Wemanage Observatory Interview #5: Anna Dato on Beauty Forecasting

A project by Wemanage Group

Wemanage Observatory is a project aimed at sharing insights and discoveries in key areas of contemporary discourse, such as sustainability and digitalization. The goal of this project is to activate an experimental approach, by creating new connections through interviews with experts in the field. In the fifth of a series of interviews with inspiring creatives of our times, we talked to Anna Dato, Head of Marketing Asia for Intercos — the Italian multinational world leader in the production of cosmetics for the best brands, about trend forecasting, the future of beauty and the purpose of brands in the future.

Anna Dato

How did you end up working in beauty? What attracted you to this market?

My job is my life passion. The way I ended up working in beauty is actually a play of faith, because I never imagined I would end up doing this job. When I was still studying, I was attracted by consumer goods, food, and passionate about fashion and in particular fashion history, so I thought I would end up doing a job in one of those fields. But I didn’t consider beauty, which at the end connects everything I am passionate about.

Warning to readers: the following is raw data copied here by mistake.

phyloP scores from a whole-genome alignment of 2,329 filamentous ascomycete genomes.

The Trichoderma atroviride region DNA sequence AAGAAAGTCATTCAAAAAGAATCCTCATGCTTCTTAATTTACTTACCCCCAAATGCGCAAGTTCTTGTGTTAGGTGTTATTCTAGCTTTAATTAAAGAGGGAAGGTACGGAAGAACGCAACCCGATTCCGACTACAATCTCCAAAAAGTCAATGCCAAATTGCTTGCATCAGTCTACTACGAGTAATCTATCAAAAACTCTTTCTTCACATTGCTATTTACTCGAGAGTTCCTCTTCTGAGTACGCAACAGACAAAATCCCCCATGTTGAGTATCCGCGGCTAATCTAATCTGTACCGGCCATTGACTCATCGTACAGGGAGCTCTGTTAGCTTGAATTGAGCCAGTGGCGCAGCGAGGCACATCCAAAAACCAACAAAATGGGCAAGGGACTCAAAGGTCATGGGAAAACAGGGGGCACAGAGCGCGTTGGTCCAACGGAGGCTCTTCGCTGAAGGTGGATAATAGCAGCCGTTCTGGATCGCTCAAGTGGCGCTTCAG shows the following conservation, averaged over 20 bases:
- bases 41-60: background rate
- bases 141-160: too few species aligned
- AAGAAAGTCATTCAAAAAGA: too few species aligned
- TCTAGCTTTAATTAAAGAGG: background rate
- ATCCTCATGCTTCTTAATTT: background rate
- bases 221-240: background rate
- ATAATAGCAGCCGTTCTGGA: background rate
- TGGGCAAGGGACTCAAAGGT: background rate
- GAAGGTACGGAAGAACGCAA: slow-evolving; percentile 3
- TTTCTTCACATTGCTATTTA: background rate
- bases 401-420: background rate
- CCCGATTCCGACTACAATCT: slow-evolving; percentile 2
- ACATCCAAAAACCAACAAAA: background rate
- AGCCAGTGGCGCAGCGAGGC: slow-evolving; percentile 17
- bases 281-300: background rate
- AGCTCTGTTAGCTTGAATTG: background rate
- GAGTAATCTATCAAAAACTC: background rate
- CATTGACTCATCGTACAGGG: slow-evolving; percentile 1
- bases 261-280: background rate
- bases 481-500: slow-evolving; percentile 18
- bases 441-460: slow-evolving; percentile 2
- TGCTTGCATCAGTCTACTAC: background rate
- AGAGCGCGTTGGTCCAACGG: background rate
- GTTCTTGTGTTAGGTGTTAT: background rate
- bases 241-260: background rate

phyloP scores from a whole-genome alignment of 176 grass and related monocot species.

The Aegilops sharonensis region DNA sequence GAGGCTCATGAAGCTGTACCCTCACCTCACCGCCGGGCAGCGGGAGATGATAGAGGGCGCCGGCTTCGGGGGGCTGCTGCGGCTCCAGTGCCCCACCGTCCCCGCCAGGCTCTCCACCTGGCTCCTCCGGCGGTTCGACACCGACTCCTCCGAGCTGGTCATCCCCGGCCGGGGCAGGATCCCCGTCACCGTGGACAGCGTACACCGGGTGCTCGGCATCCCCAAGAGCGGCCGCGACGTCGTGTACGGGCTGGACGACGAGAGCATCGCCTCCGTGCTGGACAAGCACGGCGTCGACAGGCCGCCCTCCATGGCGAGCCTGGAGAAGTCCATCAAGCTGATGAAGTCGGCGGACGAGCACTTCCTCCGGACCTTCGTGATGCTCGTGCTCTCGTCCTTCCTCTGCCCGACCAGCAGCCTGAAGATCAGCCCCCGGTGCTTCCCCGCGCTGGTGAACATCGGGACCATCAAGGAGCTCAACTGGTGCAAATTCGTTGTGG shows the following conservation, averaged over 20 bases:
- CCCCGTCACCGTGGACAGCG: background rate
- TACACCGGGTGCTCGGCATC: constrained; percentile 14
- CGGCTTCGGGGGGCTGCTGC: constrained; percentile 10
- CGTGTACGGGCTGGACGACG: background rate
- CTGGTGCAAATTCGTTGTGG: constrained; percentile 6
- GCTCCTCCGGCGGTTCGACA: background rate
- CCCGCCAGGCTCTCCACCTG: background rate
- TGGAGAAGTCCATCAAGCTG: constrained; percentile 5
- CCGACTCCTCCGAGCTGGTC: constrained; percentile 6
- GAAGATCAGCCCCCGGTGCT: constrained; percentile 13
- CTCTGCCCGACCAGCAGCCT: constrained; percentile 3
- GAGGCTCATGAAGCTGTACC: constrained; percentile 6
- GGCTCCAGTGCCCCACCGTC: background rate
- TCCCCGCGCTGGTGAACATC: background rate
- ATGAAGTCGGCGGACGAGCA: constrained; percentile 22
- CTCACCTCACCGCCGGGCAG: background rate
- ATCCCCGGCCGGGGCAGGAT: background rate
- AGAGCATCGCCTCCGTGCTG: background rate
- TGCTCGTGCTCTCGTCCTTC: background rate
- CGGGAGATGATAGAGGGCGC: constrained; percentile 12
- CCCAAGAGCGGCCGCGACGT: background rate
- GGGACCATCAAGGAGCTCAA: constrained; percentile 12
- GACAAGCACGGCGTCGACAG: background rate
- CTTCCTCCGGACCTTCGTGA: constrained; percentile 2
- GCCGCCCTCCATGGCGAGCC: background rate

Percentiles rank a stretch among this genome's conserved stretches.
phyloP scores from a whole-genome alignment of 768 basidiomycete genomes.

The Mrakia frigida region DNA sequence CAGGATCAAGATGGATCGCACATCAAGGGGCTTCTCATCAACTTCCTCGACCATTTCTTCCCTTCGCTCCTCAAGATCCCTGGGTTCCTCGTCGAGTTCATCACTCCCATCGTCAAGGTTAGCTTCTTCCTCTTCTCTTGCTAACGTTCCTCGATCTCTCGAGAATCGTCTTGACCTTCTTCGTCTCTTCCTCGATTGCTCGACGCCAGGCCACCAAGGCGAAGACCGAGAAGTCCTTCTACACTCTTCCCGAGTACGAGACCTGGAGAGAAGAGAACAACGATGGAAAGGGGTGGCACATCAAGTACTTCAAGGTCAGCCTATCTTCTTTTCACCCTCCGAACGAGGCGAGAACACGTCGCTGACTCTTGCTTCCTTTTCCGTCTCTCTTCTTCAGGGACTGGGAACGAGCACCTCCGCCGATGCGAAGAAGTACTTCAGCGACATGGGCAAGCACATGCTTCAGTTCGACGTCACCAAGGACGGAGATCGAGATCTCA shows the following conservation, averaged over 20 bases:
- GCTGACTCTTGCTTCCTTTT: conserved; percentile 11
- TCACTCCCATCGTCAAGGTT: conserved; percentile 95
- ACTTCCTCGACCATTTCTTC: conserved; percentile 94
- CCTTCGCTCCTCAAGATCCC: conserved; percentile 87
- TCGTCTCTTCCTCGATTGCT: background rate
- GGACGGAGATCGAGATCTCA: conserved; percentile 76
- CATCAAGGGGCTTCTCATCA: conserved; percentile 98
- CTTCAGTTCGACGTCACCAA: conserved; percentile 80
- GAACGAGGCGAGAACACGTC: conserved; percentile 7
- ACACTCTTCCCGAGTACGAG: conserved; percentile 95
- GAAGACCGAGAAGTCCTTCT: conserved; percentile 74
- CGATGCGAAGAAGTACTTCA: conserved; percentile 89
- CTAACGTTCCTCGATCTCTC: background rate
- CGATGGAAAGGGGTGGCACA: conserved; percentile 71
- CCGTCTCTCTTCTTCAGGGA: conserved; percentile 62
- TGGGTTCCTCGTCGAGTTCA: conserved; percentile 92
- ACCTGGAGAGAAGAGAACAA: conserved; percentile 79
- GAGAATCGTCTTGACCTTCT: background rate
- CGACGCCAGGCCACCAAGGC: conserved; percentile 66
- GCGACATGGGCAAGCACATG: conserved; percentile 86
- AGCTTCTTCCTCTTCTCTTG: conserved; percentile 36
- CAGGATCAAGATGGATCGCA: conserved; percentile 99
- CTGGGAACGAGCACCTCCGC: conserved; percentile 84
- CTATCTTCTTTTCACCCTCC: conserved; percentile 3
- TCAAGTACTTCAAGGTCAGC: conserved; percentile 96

What do you love the most about your job?

So, as I told you it was a play of faith when it started. It was a Monday night, I was still in my second year of graduate degree at Bocconi and my roommate told me “Anna, you should look for an internship, because it’s mandatory for your course.” Indeed, I listened to her and I went to Bocconi’s career centre, finding there this very interesting internship regarding company strategy in Intercos. The job, rather than the industry itself, was what attracted me — I was very keen to see a company as a whole, from a bird-eye view perspective. I never heard about this company before, and I wasn’t particularly passionate about beauty at that time. So I applied on Tuesday morning, they called me in the afternoon, for an interview the day after… and I knew I was hired on that spot.

During the interview they took me to the showroom, where an incredible variety of cosmetics shades were displayed, and I realized that this was a way I could own color in a very unique way! It was definitely love at first sight!